Can you? Absolutely, and air traffic control will treat you (almost) like any other airplane. You are supposedly handled on a first-come-first-serve basis (reality is slightly different with different aircraft speeds, etc.). Do the airlines like it if you slow them down? No, but it's part of the system and the way that it works.
Very often, there are multiple runways at bigger airports, and sometimes there are even shorter runways that are dedicated for airplanes that don't need to land on the same one as the "big boys". Even if not, they will work you in.
Now, that being said, very often there is a better option. As you said, there are usually high fees at the big airports, so landing at a smaller satellite airport can often save you money and save you time because you won't have to taxi as far or sit and wait in line to get out. An extra 15 minutes by car can be better than an extra 30 minutes while taxiing.
As far as being prepared, it isn't really much different than smaller airports other than the fact that ATC is much busier. They don't have the time/tolerance to keep repeating instructions to you, and expect you to be "on your game". When they rattle off taxi instructions like "Cessna N1234, taxi to the ramp via Alpha, Tango, Echo, and Xray. Hold short of runway 23." they expect a quick readback and for you to follow instructions exactly because they need to move on to the next guy.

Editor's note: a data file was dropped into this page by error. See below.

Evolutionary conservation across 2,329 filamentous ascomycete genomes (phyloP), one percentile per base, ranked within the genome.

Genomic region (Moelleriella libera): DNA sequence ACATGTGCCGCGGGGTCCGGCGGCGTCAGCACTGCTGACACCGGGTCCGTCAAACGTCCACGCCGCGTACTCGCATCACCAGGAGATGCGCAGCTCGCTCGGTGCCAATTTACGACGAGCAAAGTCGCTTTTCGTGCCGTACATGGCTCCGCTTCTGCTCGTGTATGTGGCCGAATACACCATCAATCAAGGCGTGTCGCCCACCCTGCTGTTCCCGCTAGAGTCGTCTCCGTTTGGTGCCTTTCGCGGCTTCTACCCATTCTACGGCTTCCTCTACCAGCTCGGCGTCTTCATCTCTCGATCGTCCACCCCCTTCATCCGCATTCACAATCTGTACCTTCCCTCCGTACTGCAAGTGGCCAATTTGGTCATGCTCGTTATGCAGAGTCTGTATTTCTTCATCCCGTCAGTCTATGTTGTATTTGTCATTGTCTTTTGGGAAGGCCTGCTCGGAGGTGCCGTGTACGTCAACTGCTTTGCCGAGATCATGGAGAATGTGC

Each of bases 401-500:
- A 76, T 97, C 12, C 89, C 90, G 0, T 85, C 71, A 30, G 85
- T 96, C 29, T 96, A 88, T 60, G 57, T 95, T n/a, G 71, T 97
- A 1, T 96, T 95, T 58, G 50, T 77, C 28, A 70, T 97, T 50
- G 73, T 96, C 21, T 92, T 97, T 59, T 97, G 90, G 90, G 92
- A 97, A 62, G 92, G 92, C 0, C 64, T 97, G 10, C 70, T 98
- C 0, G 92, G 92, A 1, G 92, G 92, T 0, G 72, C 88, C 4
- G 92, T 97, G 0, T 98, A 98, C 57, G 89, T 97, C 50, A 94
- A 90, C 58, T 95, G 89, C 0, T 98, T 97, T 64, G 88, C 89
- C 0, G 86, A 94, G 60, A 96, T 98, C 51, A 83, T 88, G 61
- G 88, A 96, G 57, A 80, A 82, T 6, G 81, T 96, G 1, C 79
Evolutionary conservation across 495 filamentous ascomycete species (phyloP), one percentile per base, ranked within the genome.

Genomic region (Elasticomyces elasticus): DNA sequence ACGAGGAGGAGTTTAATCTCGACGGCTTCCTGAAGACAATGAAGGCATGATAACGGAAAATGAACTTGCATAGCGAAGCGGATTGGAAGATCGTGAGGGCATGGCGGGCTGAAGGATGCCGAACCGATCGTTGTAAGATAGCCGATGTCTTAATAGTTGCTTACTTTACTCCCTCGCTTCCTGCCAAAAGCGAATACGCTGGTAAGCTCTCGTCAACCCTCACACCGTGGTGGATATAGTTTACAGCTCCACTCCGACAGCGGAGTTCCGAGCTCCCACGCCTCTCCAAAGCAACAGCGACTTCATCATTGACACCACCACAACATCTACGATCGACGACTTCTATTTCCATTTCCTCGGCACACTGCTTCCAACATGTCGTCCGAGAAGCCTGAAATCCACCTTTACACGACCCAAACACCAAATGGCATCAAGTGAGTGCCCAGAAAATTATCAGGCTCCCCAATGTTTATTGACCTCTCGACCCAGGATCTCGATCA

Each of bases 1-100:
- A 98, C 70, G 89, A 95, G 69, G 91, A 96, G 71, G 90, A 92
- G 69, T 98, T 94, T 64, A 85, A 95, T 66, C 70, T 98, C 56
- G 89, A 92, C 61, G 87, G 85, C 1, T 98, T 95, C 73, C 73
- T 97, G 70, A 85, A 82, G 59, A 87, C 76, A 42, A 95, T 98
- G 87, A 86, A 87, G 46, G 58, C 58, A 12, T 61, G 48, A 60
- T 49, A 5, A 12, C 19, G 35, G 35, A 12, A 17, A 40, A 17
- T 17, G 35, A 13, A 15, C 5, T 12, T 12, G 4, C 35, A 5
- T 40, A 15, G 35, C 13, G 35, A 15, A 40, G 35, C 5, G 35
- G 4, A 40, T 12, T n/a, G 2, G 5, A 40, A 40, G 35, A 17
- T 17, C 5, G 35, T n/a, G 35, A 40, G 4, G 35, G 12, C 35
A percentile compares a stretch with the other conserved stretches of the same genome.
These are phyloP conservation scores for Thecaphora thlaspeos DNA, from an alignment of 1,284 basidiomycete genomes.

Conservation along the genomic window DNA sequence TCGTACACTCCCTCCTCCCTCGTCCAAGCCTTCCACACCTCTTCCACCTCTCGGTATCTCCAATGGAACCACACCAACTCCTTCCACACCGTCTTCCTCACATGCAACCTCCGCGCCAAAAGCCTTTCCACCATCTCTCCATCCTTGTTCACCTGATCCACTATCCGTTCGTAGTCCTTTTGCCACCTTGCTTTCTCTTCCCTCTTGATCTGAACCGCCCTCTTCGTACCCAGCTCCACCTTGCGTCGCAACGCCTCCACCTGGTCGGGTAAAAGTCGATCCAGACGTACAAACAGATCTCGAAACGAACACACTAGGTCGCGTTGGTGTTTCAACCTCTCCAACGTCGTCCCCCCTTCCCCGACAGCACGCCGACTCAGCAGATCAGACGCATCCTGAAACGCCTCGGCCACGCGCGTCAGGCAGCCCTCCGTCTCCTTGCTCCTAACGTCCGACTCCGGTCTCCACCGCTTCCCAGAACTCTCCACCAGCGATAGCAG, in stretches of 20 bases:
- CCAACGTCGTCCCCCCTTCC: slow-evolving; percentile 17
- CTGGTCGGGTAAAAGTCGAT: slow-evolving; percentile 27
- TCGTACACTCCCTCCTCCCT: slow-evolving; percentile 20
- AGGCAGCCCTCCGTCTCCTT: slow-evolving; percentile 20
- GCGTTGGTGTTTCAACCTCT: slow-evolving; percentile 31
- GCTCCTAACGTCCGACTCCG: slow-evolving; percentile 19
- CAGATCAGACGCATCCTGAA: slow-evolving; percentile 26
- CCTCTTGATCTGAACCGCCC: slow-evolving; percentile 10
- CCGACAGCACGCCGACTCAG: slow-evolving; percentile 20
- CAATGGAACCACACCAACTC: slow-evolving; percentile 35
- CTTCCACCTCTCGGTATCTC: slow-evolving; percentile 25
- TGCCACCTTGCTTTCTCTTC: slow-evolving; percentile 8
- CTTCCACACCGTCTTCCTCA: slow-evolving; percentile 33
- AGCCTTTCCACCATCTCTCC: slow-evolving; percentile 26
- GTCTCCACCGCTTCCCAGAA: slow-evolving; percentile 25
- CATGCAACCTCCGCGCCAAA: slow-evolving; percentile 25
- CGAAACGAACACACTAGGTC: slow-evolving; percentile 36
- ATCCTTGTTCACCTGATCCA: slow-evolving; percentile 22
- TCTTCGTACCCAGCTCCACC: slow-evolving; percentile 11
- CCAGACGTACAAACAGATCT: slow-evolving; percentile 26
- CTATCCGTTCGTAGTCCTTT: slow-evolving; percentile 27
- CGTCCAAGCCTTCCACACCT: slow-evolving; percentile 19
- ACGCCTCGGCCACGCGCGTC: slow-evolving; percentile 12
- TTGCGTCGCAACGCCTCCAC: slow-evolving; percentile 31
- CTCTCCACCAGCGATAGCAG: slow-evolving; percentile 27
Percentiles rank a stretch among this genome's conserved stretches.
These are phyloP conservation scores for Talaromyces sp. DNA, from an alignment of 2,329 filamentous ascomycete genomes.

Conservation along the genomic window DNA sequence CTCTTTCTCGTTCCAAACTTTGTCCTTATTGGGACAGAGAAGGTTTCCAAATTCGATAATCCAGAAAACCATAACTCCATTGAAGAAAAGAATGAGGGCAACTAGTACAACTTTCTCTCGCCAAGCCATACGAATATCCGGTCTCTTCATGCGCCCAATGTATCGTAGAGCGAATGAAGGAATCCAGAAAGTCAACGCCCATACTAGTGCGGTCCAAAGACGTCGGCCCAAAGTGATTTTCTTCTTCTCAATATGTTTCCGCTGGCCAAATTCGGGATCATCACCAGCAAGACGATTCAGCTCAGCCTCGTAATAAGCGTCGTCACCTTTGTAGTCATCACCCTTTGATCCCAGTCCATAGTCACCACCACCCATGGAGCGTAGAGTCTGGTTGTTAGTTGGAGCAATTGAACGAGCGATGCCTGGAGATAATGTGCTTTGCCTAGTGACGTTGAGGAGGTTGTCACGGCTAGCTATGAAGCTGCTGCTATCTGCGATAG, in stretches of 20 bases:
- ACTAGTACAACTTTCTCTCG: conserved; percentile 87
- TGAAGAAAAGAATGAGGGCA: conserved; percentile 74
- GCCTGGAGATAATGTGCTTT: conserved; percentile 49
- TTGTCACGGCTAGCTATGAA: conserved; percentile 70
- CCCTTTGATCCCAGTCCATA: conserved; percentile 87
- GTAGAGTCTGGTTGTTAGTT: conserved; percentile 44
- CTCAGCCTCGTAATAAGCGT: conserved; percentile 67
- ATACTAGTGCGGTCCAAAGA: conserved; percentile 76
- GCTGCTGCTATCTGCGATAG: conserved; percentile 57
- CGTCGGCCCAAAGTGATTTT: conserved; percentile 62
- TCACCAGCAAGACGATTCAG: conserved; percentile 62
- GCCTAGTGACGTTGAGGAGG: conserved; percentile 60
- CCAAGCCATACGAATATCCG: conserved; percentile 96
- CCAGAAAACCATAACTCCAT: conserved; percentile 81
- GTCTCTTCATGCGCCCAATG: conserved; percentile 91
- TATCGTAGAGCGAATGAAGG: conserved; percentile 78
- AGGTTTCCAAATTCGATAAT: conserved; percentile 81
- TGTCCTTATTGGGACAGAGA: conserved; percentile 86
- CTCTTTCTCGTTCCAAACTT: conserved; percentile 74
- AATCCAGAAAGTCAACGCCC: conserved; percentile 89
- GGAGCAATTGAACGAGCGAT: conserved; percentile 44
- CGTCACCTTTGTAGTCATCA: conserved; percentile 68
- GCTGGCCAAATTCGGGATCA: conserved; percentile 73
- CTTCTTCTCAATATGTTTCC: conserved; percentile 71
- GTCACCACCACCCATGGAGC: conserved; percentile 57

It will also help everyone out if you don't fly your final approach the way that most people are taught for an entire 10 mile final: very close to your actual landing speed. In fact, you are usually landing on a runway that is 4X+ the distance that you need and you can slow down fairly quickly (especially compared to a jet), so if you can fly an extra 20 (or 80) knots as long as possible, it will be greatly appreciated and keep traffic moving. Make sure that you leave yourself enough time to slow down at the end and above all else, be safe.